TV Review: Dr Who (The Bells of Saint John) Series 7, Part 2, Episode 1, Aired BBC1 Saturday 30th March

This was a lot better than I expected. This is the first episode of part two in the ‘let’s split the series evenly across the year into two very short bursts’ scheme, and we see the Doctor fighting something in the wi-fi. This is also a new chance to get to see Clara Oswin Oswald (Jenna-Louise Coleman, seen in Captain America).

My expectations for the new companion Clara were at a low after the Christmas episode. Not that she was bad exactly, but I feel they didn’t set the character up too well. I was worried the bad set up would lead to a bad series ‘half’. My worries were amplified when I considered the first ‘half’ of series seven, most of which have been below par (seriously why did they split it into halves?!). However, I was pleased to see a good solid episode, with a likable Clara! It’s like they saw my worries and avoided them. Kind of like they’re watching me! I’m kidding. Though that was the general hidden message about the internet and wi-fi: ‘don’t use it, or they will find you and you’ll die’. While the message was a little annoying, at least it had a good story behind it. I guess kids need to learn about internet safety somehow, why not subtly on their favourite TV show?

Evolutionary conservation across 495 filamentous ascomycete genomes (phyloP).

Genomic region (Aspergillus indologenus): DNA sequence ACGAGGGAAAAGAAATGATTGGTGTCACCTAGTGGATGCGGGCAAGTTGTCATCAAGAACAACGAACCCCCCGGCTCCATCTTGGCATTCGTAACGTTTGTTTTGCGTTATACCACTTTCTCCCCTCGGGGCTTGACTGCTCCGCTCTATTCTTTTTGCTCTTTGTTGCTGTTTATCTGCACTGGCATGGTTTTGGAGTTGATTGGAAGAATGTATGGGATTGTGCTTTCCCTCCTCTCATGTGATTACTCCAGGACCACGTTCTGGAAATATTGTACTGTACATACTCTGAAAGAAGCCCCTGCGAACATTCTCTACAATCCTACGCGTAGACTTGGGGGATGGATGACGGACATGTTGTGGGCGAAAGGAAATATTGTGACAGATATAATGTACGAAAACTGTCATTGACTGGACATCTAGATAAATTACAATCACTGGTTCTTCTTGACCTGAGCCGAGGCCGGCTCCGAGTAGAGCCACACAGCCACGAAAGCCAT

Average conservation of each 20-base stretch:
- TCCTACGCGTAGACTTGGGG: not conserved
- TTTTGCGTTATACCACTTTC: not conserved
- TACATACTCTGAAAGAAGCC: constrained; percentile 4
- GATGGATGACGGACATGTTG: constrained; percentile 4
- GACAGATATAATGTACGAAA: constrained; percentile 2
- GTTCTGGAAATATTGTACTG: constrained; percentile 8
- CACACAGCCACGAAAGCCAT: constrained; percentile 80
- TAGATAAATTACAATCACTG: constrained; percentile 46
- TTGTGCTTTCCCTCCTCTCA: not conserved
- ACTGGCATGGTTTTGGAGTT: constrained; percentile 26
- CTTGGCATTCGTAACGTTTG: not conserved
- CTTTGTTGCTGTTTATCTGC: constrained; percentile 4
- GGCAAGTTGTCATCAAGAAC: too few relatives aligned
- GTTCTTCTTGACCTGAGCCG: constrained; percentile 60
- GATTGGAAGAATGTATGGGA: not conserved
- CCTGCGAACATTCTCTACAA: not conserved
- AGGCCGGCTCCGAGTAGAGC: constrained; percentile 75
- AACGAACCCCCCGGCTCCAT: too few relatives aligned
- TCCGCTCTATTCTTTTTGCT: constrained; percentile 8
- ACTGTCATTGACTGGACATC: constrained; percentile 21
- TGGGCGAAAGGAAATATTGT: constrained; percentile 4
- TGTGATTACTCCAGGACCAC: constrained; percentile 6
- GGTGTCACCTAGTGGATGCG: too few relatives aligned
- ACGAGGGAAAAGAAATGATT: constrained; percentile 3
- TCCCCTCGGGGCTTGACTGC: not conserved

It was nice they didn’t go too flashy on the first episode too. It had a good monster/person/thing (I’m hoping it’s explained later in the series as we got no information about it) that wasn’t over-the-top. The doctor seemed himself: not confused, or running over his old problems out of the blue (note: the Christmas episode). There were a few stretched scenes that the episode could have done without (the ‘getting changed from a monks habit scene’, for example), but these often led onto some sneaky-smile visual jokes that were infrequent enough to not be in bad taste (the bow tie).

All in all, a nice episode. Bring on more of these and the series might turn out quite well.

Rating: 7/10


Film Review: The Room, Directed by Tommy Wiseau

I first heard of The Room watching the Nostalgia Critic Review and have since heard my friends chatting about it. Now finally came the time when we decided to watch it just to see how bad it was. We weren’t disappointed. Tommy Wiseau made the film in 2003, being the flick’s director, writer, producer and actor. While this might sound… stupid or impressive depending on how you view it, it’s not really showing off his talents.  Shots were re-used blatantly and he was the worst actor in it. It’s laughable. In fact as the film gained popularity for being one of ‘the worst movies ever made, Wiseau even re-pitched it to be a comedy rather than the original intention for a serious drama.